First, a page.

Natural light can have a huge impact on how your clients feel when they first walk into your office. But even if you don’t have that natural light, you can create artificial daylight. LED lighting has a similar look and feel to natural daylight, and has the added bonus of being more energy efficient than other kinds of lightbulbs.

To create the feeling of natural light, even in a room with few or no windows, you can use cove lighting, which is created with LED light strips. The shadows these strips create mimic natural light, and are an inexpensive way to light an entire room. In general, I recommend using lights that aren’t too harsh. To create the “cove” in cove lighting, you can use a peel-and-stick molding, that’s affordable, easy to install, and removable. 

If you don’t want to alter your office by installing cove lighting but still want a more homey atmosphere, other sources of lighting with diffusers can have a similar effect. Diffusers soften the light and keep your space looking clean. If you’re able to use a wall sconce that will help keep your table tops and floors clear of clutter, but if that’s not an option, you can look to add a lamp shade diffuser to your lampshades. 

3. Don’t be afraid of color.
Color can affect your mood and signal an internal reaction. As therapists, you want to use color to create a sense of calm and stability in your space by bringing in blues, greens, greys, and beige. Bold and bright colors, like yellow, can increase anxiety and raise blood pressure, and red has been known to bring out feelings of anger. 

However, the key to choosing from these blue and green color families is to not choose colors that are too cold. Cooler blues and greys can elicit feelings of sadness in clients, so choosing colors with warmer undertones will help you strike that balance. Warm blue tones can bring feelings of serenity, peace, and security. It’s also known to produce productivity in people who work in a blue room. Green reminds us of being in nature, so even bringing a soft, light green color can really lift some spirits.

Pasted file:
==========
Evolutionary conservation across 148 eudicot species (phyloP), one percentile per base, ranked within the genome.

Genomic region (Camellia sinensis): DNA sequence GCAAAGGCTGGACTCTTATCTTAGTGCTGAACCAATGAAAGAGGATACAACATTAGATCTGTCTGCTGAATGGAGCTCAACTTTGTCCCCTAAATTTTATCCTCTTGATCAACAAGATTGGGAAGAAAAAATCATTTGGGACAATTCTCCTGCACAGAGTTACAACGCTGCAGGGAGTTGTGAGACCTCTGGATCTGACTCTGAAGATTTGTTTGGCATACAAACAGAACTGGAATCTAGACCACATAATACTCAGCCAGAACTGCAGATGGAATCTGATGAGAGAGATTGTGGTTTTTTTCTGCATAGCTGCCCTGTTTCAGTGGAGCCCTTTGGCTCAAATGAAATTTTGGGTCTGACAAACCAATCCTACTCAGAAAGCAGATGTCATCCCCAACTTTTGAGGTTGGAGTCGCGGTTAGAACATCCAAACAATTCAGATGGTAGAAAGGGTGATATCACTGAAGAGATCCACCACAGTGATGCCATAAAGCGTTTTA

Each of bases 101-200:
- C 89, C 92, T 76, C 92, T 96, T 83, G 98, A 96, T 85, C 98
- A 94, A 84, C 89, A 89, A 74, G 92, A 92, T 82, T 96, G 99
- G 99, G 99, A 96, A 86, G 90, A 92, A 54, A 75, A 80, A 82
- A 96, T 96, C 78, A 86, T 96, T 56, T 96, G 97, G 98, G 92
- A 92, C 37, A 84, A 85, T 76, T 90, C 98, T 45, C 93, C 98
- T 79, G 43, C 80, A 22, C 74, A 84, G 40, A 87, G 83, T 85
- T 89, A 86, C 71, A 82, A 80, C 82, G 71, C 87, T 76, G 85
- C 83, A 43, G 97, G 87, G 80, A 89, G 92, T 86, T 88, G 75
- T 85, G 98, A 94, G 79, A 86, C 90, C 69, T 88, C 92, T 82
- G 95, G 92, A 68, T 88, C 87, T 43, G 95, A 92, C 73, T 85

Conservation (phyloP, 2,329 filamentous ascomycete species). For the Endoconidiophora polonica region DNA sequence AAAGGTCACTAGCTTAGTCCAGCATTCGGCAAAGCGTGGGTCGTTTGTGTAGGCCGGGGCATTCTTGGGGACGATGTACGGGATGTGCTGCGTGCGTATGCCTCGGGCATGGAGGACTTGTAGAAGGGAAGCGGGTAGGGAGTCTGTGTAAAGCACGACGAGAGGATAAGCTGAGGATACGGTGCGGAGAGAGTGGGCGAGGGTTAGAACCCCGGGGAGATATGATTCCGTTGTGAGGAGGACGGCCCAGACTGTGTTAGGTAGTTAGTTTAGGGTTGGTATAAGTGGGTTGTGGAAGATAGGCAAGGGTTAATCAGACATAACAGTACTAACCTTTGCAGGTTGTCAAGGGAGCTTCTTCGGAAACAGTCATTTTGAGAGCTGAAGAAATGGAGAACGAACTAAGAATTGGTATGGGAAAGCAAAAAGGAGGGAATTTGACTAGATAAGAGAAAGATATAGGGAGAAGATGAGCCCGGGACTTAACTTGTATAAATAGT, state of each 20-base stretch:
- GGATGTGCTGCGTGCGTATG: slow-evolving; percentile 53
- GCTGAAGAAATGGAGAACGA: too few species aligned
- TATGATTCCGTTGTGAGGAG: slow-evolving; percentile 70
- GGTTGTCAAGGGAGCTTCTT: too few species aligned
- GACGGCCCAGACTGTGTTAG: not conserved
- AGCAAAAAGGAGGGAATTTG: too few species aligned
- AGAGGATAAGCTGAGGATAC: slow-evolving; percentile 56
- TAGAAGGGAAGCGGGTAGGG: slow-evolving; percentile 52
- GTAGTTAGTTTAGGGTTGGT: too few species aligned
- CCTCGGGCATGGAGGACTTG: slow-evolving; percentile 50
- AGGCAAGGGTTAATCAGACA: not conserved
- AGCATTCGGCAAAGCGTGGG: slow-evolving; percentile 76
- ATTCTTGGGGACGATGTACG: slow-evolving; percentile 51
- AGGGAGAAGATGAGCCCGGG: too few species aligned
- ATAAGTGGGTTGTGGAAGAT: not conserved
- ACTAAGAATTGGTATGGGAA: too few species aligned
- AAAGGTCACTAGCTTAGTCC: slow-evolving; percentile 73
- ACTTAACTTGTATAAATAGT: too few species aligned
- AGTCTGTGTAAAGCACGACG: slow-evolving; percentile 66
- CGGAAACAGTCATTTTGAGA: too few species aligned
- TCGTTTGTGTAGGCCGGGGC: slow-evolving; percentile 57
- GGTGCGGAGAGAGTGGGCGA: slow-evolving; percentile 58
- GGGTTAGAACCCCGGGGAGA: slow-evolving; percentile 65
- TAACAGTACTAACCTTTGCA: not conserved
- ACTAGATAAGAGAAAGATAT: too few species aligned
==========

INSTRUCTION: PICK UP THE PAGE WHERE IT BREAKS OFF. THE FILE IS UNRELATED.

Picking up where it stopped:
Even if you’re not able to paint your office space, adding some color will keep your office from looking too sterile. Peel-and-stick wallpaper is one way to bring in these colors in a way that’s, again, affordable and removable. You can also use your furniture, accessories like pillows, and artwork to bring them in as well.

4. Bring in softness.
While visuals have a huge impact on how people experience your space, touch is also extremely important to how we process our environment. Having soft fabrics and plush fabrics on your furniture can help them feel more comfortable and focused on why they’re there to see you. A chair like this one might be good for a waiting room or a group session, while this one would work for individual sessions, where clients might feel more at ease and ready to get comfortable. 

5. Bring in natural elements.
Nature is extremely soothing to a lot of people, and bringing in small natural elements can make your space feel more refreshing and comfortable. A small water feature with light sounds of water flowing can help clients feel peaceful and serene, while also not requiring much more of your office than an electrical outlet. 

Natural green plants can also help your space feel fresh and clean. A personal favorite of mine is a Chinese money plant, because it has such a beautiful and vibrant color. It fits perfectly on a side table or a shelf, and brings a lot of life to a space without being too overwhelming. It’s also very low-maintenance to care for.

These are just some of the ways you can introduce a warm and welcoming atmosphere into your space. As everyone’s office situation is different, the exact ways you set up your space will also differ. But if you follow these guidelines for creating a modern office design, it’ll help your clients feel like you’re focused on their overall well-being, and that they’re in good hands.